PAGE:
After the fall of the military junta, and particularly during the 1980s, a number of innovative studies were published that revived  theoretical reflection on the 1821 revolution and initiated a new phase of development in the field of social studies in Greece (Liakos 2004). Among their merits that still deserve praise is their awareness for the need of interdisciplinary and comparative approaches of Greek history. Therefore, their contribution is undeniable, their influence in both academic and public history is unquestionable. These studies adopted a rather linear evolutionary model of historical interpretation, in which the concept of modernisation played a key part in exposing the “deficiencies” of Greek modernity (Liakos 10-13). The studies in question which began with and ended up verifying the central hypothesis of an ersatz modernisation, are of broadly Parsonian inspiration and rest on the assumption of long term convergence towards a single model of modern society.[7]

According to this grand narrative, modernisation in Greece met strong resistance from the native regressive elements of traditional society: not only the local notables, but also the masses of illiterate peasants and klephts, the primitive rebels in E. Hobsbawm’s terms, who had been formed under Ottoman rule. Viewed as passively stuck in the past, unable to follow the pace of progress and accommodate themselves to the requirements and  spirit of the new era, the so-called traditional pre-modern reactionary forces restricted development and battled the emerging bourgeois, modernising society. If for some Marxists the driving force of historical development was class struggle, in the above studies, the driving force, the essence of Greek history, is the struggle between the bearers of modernisation, namely the Westernised enlightened intellectuals, and modernity’s Other, the traditional groups. This grand narrative of Greek history is founded upon a logic of binary oppositions, of mutually exclusive dualisms that have dominated public discourse from the 1980s until present: West vs. East; modernity vs. traditionality; future-oriented/progressive vs. past-oriented/regressive social groups; rational vs. irrational; mind vs. body; agency/reflective activity vs. reaction/passivity; stagnation vs. growth.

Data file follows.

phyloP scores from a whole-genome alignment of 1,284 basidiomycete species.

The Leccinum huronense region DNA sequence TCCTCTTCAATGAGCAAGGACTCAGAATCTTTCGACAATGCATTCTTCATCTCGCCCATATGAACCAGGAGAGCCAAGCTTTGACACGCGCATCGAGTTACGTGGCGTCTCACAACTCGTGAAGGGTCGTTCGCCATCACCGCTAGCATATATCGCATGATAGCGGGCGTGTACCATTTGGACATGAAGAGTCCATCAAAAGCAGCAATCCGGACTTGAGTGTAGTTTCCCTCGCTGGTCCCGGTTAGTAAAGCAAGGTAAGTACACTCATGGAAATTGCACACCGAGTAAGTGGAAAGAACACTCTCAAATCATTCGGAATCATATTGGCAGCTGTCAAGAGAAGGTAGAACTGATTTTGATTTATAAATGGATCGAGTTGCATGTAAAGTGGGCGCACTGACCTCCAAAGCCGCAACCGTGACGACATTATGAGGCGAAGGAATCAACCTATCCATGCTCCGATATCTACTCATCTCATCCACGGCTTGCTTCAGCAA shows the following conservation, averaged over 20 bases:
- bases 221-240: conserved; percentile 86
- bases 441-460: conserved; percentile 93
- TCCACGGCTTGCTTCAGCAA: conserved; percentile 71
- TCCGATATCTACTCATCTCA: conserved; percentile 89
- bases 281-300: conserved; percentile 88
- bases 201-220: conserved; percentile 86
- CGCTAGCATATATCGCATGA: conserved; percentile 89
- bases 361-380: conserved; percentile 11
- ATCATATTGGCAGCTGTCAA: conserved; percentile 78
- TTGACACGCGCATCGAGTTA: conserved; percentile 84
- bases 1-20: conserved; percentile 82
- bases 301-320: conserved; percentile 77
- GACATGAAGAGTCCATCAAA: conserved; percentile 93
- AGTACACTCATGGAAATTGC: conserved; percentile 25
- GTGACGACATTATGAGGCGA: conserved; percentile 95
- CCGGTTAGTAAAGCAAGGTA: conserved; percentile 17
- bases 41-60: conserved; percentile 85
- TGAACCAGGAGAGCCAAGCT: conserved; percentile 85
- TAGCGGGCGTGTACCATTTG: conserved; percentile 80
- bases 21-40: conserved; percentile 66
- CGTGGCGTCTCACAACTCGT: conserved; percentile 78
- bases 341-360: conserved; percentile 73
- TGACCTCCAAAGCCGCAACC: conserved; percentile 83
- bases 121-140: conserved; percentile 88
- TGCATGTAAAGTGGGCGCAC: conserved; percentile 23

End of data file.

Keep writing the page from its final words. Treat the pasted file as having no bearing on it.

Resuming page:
Could we approach the popular 1821 from this binary perspective? If we do we would probably end up drawing the conclusion that the narrative of Greek revolution that devalues the modernising efforts of Westernised intellectuals and idealises armed fighters is at odds with modernisation. I suggest instead that we follow an alternative interpretation and deal with the reactions to modernisation (notwithstanding their various, multiple and often contradictory forms) as part and parcel of the modernisation process. We could use the polarity between tradition and modernity as an ideal type in order to understand the transformations brought about within the Ottoman society by the wave of modernisation and to grasp the specific historical conditions under which the Greek exit from tradition occurred (Lekkas, “The Greek War of Independence”).

The main concern here is not to stigmatise the reactions to modernisation or denounce them, but to understand their nature; namely, the conditions under which these reactions came about, the reasons that prompted them, the expectations they embodied and the values that inspired them. Instead of approaching any opposition to modernisation as deviation from a desirable course of historical progress or as digression that held up the concordance of the ideal and the real, we could approach it as part and parcel of the modernisation process: a novelty, a fresh creation inspired by the early modern imaginary, by unprecedented expectations, and by radical demands, nurtured by the 1821 revolution and by the egalitarian promises of modern ideologies and utopias. We could then say that the opposition to modernisation didn’t draw its poetry from the past, but from the future.